Members are advised to take specialist advice if considering bidding for access contracts.  The contract, which DH says is not actually mandatory for PCTs to adopt, is on the BDA’s website here. BDA guidance notes are available here for BDA members.

Link to the press release here.

BDJ Editorial – Well Said Stephen Hancocks

These are strange times in Dentistry. Government apparatchiks have dabbled with NHS dentistry since 1990 and none of their changes have improved much, if anything, for the poor patient. Persistent interference and change has led to a dental work force that is low on morale, and even lower in confidence in politicians. Since 1997 there have been increasing attempts to bring the dentists to heel, at my most paranoid I wonder if Dr John Reid saw the an opportunity to do to the profession what Mrs Thatcher had done to the miners.

Amongst this the British Dental Association, trying to represent the interests of every dentist in every branch of the profession is an easy target for those who want to snipe. The fact is that dentists are such a disparate bunch with such a panopoly of opinions that the BDA would sometimes be better off trying to herd cats, bottle smoke or nail jelly to walls.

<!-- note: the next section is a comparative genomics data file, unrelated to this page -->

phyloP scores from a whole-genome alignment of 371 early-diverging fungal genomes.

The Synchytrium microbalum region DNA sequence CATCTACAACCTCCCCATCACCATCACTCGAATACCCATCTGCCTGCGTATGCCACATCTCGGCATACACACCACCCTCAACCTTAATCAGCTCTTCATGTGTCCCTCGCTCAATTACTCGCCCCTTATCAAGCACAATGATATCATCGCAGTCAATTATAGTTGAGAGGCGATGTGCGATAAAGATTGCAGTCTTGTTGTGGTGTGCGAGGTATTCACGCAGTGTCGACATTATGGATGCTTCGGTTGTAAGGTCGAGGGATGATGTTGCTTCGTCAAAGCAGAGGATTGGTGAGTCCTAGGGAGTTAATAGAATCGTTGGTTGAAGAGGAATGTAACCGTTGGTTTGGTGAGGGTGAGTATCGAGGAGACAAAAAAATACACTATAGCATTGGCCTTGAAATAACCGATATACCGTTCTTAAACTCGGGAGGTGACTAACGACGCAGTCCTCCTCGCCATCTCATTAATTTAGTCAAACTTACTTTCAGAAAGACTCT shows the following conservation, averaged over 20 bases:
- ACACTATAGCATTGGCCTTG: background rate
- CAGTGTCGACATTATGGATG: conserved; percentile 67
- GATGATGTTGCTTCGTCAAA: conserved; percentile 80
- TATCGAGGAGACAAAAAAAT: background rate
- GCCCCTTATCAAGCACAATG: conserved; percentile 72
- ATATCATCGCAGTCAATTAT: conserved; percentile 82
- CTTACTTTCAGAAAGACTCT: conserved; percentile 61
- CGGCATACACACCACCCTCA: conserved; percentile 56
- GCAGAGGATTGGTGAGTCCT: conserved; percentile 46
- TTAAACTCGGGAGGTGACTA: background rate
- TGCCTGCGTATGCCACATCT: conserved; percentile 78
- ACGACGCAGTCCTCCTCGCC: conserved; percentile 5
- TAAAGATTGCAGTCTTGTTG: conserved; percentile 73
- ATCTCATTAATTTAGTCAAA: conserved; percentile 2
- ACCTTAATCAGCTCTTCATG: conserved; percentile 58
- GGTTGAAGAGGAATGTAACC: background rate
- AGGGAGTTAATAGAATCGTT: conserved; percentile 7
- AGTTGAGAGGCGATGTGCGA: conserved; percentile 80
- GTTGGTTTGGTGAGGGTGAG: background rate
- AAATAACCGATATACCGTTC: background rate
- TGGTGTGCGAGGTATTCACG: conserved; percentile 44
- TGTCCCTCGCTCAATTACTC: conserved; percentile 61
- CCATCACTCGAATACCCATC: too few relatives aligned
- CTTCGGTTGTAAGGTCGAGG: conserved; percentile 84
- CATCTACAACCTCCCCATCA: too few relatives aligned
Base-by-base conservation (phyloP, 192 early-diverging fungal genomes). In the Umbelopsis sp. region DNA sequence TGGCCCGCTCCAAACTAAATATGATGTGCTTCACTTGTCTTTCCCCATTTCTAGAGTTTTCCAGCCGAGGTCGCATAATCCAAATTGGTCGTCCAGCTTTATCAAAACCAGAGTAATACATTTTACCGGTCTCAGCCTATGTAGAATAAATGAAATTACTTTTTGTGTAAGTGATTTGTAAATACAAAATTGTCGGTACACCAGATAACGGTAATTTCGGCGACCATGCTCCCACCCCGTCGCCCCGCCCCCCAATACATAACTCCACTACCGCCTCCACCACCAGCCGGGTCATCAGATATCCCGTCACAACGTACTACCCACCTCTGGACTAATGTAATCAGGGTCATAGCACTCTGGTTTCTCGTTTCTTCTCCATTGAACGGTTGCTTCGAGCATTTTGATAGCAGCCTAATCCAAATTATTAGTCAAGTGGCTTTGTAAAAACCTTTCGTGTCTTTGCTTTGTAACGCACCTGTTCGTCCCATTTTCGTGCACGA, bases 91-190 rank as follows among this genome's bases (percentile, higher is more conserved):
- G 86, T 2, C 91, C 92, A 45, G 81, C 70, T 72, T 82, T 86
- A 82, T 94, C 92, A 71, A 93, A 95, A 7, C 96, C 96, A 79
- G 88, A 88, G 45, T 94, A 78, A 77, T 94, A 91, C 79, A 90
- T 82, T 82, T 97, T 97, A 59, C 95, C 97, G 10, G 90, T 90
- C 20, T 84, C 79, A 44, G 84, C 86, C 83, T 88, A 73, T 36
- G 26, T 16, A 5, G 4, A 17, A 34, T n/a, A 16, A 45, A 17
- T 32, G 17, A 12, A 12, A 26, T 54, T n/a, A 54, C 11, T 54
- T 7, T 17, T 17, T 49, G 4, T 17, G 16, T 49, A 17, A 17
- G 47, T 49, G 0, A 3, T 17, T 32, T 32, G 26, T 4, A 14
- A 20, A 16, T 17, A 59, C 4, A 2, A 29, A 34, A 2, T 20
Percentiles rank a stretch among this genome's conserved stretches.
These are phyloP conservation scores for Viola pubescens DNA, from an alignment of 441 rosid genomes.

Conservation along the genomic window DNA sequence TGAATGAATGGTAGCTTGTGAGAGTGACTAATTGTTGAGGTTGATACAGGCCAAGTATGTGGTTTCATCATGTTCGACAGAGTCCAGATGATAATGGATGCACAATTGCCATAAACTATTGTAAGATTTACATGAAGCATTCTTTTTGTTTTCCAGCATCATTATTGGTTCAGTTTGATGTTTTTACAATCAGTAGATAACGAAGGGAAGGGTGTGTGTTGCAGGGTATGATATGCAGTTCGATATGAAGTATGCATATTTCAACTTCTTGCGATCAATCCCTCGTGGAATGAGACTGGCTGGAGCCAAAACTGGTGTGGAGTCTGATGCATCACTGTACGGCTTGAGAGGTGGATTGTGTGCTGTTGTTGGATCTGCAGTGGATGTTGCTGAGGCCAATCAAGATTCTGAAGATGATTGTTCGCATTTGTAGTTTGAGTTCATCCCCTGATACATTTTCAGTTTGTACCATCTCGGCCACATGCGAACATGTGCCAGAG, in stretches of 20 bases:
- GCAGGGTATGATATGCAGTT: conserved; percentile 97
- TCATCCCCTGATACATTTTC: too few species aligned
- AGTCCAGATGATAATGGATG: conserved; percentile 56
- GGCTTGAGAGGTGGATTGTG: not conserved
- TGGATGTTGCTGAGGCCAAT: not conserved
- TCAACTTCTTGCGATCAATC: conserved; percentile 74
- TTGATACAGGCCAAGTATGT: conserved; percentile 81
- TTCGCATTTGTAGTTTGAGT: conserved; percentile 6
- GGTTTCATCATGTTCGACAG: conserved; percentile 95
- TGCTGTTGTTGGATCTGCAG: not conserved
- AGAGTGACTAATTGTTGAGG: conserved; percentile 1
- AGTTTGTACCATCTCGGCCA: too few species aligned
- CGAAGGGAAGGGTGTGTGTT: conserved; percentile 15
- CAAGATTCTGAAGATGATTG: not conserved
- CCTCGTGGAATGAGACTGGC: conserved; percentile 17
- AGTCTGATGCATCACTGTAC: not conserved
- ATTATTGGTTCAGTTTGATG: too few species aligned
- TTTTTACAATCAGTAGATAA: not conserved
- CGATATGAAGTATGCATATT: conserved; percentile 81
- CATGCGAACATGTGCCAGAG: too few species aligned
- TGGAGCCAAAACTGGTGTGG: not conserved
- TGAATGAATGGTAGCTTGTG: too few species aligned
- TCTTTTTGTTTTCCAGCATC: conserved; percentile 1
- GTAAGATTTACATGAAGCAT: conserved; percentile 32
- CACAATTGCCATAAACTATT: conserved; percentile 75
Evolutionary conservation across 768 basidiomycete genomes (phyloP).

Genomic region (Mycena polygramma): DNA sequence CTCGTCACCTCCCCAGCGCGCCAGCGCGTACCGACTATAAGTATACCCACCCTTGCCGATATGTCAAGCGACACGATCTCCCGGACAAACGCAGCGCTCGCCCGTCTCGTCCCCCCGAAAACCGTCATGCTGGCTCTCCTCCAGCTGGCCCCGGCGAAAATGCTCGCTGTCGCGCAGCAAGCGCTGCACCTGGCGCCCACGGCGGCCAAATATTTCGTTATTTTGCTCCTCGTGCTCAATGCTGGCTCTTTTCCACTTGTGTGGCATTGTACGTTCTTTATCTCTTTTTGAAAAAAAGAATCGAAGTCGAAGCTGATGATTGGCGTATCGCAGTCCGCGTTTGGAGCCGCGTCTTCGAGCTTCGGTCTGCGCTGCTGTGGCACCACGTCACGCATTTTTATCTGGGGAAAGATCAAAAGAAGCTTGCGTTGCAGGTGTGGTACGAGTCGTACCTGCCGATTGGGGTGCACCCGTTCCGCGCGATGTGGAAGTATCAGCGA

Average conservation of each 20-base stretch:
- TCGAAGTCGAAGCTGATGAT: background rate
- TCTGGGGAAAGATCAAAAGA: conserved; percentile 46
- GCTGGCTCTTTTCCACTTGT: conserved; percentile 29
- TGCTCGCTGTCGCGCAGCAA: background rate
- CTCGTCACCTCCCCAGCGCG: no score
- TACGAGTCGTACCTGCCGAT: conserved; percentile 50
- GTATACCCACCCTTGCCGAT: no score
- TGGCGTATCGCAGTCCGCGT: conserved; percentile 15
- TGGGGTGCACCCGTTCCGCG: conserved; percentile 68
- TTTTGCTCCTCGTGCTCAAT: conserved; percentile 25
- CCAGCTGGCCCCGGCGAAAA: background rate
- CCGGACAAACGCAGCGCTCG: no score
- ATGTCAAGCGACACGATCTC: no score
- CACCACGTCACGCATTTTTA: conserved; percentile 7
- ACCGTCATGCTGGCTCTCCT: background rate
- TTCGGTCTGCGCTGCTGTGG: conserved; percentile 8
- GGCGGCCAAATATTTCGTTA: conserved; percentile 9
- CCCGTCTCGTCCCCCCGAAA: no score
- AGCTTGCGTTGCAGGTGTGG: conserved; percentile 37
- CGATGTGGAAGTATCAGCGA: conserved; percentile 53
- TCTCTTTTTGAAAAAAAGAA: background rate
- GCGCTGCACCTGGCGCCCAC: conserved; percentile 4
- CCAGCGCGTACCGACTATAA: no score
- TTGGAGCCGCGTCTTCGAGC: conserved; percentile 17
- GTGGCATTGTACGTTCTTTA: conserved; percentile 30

Through these times the editorial of the BDJ remains a refreshingly independent read and the current edition is no exception. I have been a member of the BDA since student days and still serve as a section officer, I came close to resignation in 1990 when there was a complete failure of leadership  but I preferred to remain within the tent. I suggest you read this piece by Stephen Hancocks.

British Dental Journal 207, 405 (2009)
Published online: 14 November 2009 | doi:10.1038/sj.bdj.2009.1008

The artful science of politics
Stephen Hancocks, OBE1

Editor-in-Chief
Send your comments to the Editor-in-Chief, British Dental Journal, 64 Wimpole Street, London W1G 8YS e-mail: bdj@bda.org

Introduction
The current controversy over the sacking by Home Secretary, Alan Johnson of the chairman of the Advisory Council on the Misuse of Drugs, Professor David Nutt will doubtless pass fairly quickly into the history book of minor public skirmishes. Apart from the significance of the Professor’s view of the classification of drugs the other notable aspect was the vehemence with which the decision was defended. It serves to highlight the serious disconnections that exist between scientific fact (evidence base) and political dogma, the assessment of risk and the application of policy, and the practice of defensive public strategy. Such inconsistencies are well known to us in dentistry.